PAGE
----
One disadvantage of passive thermosyphon systems is that they are vulnerable to hard water conditions, as the flat plate collectors are constructed of small pipes that can easily become clogged. One solution is to use a water softener.

If you are located in colder areas where there is a risk of water inside the collectors freezing, the recommendation is to use the passive, indirect closed-loop system filled with an antifreeze solution, usually propylene glycol. A heat exchanger, inside or outside the heater, transfers the heat from the solar fluid to the domestic water. This eliminates the problem caused by hard water.

In thermosyphon systems, a solar storage tank should be well insulated to reduce standby heat losses, especially at night.


  • Reliability: Thermosyphon systems are simple and reliable systems that can provide hot water even during power outages or other emergencies. As long as the sun is shining, the system will continue to work.
  • Energy-efficient: These systems are highly energy-efficient, as they don’t rely on electricity or gas to heat water. This means that they can help reduce your energy bills and lower your carbon footprint. Additionally, these systems use well-insulated storage tanks, which minimizes standby heat loss even during the night.
  • No need for a pump: Unlike active solar water heating systems, thermosyphon systems do not require a pump to circulate water or heat transfer fluid. Instead, they rely on natural convection currents to circulate the water, which makes them more energy-efficient and cost-effective.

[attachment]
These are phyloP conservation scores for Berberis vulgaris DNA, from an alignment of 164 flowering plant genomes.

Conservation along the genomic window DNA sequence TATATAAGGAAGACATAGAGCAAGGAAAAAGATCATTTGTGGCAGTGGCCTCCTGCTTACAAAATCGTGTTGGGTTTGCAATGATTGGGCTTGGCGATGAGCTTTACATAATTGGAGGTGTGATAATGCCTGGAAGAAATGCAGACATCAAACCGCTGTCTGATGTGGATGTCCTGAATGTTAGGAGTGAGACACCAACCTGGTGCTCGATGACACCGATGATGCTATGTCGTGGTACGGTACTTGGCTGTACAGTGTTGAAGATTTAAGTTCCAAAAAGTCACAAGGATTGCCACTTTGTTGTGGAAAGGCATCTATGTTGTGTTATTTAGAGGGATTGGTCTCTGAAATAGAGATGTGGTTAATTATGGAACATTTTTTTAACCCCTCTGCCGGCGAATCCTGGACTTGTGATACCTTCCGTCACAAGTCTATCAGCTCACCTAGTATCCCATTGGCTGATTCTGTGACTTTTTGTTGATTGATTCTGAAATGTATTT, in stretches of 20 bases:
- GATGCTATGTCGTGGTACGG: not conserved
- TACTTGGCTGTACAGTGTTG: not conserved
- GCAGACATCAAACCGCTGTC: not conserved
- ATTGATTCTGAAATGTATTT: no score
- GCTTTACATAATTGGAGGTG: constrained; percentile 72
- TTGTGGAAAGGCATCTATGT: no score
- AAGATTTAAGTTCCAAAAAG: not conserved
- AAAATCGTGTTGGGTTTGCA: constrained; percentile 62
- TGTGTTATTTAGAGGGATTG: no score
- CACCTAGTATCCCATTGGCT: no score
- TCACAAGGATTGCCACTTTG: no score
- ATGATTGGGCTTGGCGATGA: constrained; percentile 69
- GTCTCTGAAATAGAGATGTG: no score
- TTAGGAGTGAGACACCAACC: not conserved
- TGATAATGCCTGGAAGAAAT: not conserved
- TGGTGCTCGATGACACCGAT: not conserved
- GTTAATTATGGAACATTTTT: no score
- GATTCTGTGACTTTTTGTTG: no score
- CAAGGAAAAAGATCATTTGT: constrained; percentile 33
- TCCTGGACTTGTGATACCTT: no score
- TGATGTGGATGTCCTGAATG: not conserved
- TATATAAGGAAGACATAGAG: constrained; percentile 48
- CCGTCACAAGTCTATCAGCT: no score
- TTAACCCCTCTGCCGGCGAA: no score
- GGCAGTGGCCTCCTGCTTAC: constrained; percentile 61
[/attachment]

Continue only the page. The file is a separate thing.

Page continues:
• Suitable for remote locations: Thermosyphon systems are ideal for remote locations that do not have access to electricity or where electricity is unreliable. They can be used in off-grid cabins, rural areas, and other remote locations where access to hot water is necessary. They can work in warmer and colder areas.
  • Easy troubleshooting. Their simple design makes them easy to troubleshoot and repair in case of any issues. Additionally, since they have fewer components than other types of water heaters, there are fewer potential failure points, reducing the likelihood of breakdowns or malfunctions.
  • Worry-free maintenance. These passive solar water heaters are generally low-maintenance systems, as they have few moving parts and don’t require regular servicing.
  • Cost-effective: Thermosyphon systems are one of the most affordable ways to heat water, as they don’t require any external energy sources to operate. They rely solely on the sun’s energy, which is free and abundant. Many homeowners with basic DIY skills can install these systems themselves, which can save money on installation costs.


  • A pump might be needed for colder areas to move the water and prevent freezing.
  • They are heavy. When installed on the roof, the storage tank full of water weighs many gallons, so you might have to put some reinforcement on the roof.
  • The tubing inside the solar collectors is subjected to mineral build-up due to its small size in areas with hard water.